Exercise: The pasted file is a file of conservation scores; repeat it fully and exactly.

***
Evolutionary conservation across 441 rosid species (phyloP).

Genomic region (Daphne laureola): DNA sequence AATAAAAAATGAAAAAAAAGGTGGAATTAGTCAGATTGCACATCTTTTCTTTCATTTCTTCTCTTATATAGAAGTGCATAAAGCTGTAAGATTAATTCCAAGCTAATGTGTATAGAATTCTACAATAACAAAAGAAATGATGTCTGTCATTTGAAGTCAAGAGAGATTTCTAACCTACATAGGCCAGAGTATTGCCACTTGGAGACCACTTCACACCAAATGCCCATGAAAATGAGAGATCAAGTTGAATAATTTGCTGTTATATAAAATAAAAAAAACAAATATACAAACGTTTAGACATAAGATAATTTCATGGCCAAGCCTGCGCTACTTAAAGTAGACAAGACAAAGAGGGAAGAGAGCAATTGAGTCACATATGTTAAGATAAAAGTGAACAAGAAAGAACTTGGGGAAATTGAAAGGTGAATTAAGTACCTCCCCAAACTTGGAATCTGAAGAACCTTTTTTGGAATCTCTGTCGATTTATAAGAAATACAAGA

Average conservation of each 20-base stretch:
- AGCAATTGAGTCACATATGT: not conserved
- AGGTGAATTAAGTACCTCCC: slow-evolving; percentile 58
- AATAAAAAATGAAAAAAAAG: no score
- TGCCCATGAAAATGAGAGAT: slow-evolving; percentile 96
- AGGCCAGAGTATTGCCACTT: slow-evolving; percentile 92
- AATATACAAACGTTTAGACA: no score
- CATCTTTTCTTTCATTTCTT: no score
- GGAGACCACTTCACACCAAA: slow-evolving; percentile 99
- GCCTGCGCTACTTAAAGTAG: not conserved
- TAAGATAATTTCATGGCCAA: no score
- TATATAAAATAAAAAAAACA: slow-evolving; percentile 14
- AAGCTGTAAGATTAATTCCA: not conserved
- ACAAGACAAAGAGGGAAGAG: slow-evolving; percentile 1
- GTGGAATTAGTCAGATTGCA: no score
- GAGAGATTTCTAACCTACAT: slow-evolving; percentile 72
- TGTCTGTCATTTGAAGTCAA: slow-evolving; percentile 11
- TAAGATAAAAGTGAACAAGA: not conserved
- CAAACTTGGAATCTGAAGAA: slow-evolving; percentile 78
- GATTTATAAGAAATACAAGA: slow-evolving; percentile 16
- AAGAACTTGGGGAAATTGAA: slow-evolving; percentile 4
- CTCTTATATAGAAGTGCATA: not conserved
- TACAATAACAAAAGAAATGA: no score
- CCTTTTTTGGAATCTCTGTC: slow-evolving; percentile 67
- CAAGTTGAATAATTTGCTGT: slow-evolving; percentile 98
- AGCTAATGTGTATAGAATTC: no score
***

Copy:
Evolutionary conservation across 441 rosid species (phyloP).

Genomic region (Daphne laureola): DNA sequence AATAAAAAATGAAAAAAAAGGTGGAATTAGTCAGATTGCACATCTTTTCTTTCATTTCTTCTCTTATATAGAAGTGCATAAAGCTGTAAGATTAATTCCAAGCTAATGTGTATAGAATTCTACAATAACAAAAGAAATGATGTCTGTCATTTGAAGTCAAGAGAGATTTCTAACCTACATAGGCCAGAGTATTGCCACTTGGAGACCACTTCACACCAAATGCCCATGAAAATGAGAGATCAAGTTGAATAATTTGCTGTTATATAAAATAAAAAAAACAAATATACAAACGTTTAGACATAAGATAATTTCATGGCCAAGCCTGCGCTACTTAAAGTAGACAAGACAAAGAGGGAAGAGAGCAATTGAGTCACATATGTTAAGATAAAAGTGAACAAGAAAGAACTTGGGGAAATTGAAAGGTGAATTAAGTACCTCCCCAAACTTGGAATCTGAAGAACCTTTTTTGGAATCTCTGTCGATTTATAAGAAATACAAGA

Average conservation of each 20-base stretch:
- AGCAATTGAGTCACATATGT: not conserved
- AGGTGAATTAAGTACCTCCC: slow-evolving; percentile 58
- AATAAAAAATGAAAAAAAAG: no score
- TGCCCATGAAAATGAGAGAT: slow-evolving; percentile 96
- AGGCCAGAGTATTGCCACTT: slow-evolving; percentile 92
- AATATACAAACGTTTAGACA: no score
- CATCTTTTCTTTCATTTCTT: no score
- GGAGACCACTTCACACCAAA: slow-evolving; percentile 99
- GCCTGCGCTACTTAAAGTAG: not conserved
- TAAGATAATTTCATGGCCAA: no score
- TATATAAAATAAAAAAAACA: slow-evolving; percentile 14
- AAGCTGTAAGATTAATTCCA: not conserved
- ACAAGACAAAGAGGGAAGAG: slow-evolving; percentile 1
- GTGGAATTAGTCAGATTGCA: no score
- GAGAGATTTCTAACCTACAT: slow-evolving; percentile 72
- TGTCTGTCATTTGAAGTCAA: slow-evolving; percentile 11
- TAAGATAAAAGTGAACAAGA: not conserved
- CAAACTTGGAATCTGAAGAA: slow-evolving; percentile 78
- GATTTATAAGAAATACAAGA: slow-evolving; percentile 16
- AAGAACTTGGGGAAATTGAA: slow-evolving; percentile 4
- CTCTTATATAGAAGTGCATA: not conserved
- TACAATAACAAAAGAAATGA: no score
- CCTTTTTTGGAATCTCTGTC: slow-evolving; percentile 67
- CAAGTTGAATAATTTGCTGT: slow-evolving; percentile 98
- AGCTAATGTGTATAGAATTC: no score